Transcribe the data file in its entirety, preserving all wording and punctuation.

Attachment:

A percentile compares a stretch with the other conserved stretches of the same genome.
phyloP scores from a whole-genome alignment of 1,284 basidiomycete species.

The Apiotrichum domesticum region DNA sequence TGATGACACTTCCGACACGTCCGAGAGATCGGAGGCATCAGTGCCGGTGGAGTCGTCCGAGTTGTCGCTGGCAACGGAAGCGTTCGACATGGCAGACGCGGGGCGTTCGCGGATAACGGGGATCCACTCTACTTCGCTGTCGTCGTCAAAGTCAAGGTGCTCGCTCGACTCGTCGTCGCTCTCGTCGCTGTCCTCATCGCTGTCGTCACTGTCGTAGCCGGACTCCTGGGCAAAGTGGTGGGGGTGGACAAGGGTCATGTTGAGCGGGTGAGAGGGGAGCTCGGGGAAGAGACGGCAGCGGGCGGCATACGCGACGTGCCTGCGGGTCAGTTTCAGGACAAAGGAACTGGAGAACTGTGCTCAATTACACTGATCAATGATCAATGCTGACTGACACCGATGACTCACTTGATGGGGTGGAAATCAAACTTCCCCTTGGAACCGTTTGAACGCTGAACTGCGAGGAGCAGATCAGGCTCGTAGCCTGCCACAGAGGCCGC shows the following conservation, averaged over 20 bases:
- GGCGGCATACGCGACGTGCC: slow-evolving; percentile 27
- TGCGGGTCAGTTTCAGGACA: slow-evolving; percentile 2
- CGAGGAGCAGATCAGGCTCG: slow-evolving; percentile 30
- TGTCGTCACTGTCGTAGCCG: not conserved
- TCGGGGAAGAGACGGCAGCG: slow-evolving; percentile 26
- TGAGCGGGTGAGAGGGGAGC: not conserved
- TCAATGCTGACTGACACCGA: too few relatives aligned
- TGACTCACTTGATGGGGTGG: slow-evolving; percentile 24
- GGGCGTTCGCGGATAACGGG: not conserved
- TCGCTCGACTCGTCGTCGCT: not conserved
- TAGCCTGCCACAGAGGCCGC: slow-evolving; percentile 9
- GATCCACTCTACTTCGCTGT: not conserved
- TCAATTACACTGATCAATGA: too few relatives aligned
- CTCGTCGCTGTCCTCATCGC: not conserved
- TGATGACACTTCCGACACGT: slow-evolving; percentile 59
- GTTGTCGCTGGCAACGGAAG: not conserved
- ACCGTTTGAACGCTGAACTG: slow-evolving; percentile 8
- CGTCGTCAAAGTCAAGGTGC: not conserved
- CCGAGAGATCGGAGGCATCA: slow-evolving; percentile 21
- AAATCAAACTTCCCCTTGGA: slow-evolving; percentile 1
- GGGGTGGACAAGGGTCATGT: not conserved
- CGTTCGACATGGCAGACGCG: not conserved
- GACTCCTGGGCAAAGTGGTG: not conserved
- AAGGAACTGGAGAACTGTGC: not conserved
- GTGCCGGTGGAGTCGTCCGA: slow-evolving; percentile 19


A percentile compares a stretch with the other conserved stretches of the same genome.
phyloP scores from a whole-genome alignment of 1,284 basidiomycete species.

The Apiotrichum domesticum region DNA sequence TGATGACACTTCCGACACGTCCGAGAGATCGGAGGCATCAGTGCCGGTGGAGTCGTCCGAGTTGTCGCTGGCAACGGAAGCGTTCGACATGGCAGACGCGGGGCGTTCGCGGATAACGGGGATCCACTCTACTTCGCTGTCGTCGTCAAAGTCAAGGTGCTCGCTCGACTCGTCGTCGCTCTCGTCGCTGTCCTCATCGCTGTCGTCACTGTCGTAGCCGGACTCCTGGGCAAAGTGGTGGGGGTGGACAAGGGTCATGTTGAGCGGGTGAGAGGGGAGCTCGGGGAAGAGACGGCAGCGGGCGGCATACGCGACGTGCCTGCGGGTCAGTTTCAGGACAAAGGAACTGGAGAACTGTGCTCAATTACACTGATCAATGATCAATGCTGACTGACACCGATGACTCACTTGATGGGGTGGAAATCAAACTTCCCCTTGGAACCGTTTGAACGCTGAACTGCGAGGAGCAGATCAGGCTCGTAGCCTGCCACAGAGGCCGC shows the following conservation, averaged over 20 bases:
- GGCGGCATACGCGACGTGCC: slow-evolving; percentile 27
- TGCGGGTCAGTTTCAGGACA: slow-evolving; percentile 2
- CGAGGAGCAGATCAGGCTCG: slow-evolving; percentile 30
- TGTCGTCACTGTCGTAGCCG: not conserved
- TCGGGGAAGAGACGGCAGCG: slow-evolving; percentile 26
- TGAGCGGGTGAGAGGGGAGC: not conserved
- TCAATGCTGACTGACACCGA: too few relatives aligned
- TGACTCACTTGATGGGGTGG: slow-evolving; percentile 24
- GGGCGTTCGCGGATAACGGG: not conserved
- TCGCTCGACTCGTCGTCGCT: not conserved
- TAGCCTGCCACAGAGGCCGC: slow-evolving; percentile 9
- GATCCACTCTACTTCGCTGT: not conserved
- TCAATTACACTGATCAATGA: too few relatives aligned
- CTCGTCGCTGTCCTCATCGC: not conserved
- TGATGACACTTCCGACACGT: slow-evolving; percentile 59
- GTTGTCGCTGGCAACGGAAG: not conserved
- ACCGTTTGAACGCTGAACTG: slow-evolving; percentile 8
- CGTCGTCAAAGTCAAGGTGC: not conserved
- CCGAGAGATCGGAGGCATCA: slow-evolving; percentile 21
- AAATCAAACTTCCCCTTGGA: slow-evolving; percentile 1
- GGGGTGGACAAGGGTCATGT: not conserved
- CGTTCGACATGGCAGACGCG: not conserved
- GACTCCTGGGCAAAGTGGTG: not conserved
- AAGGAACTGGAGAACTGTGC: not conserved
- GTGCCGGTGGAGTCGTCCGA: slow-evolving; percentile 19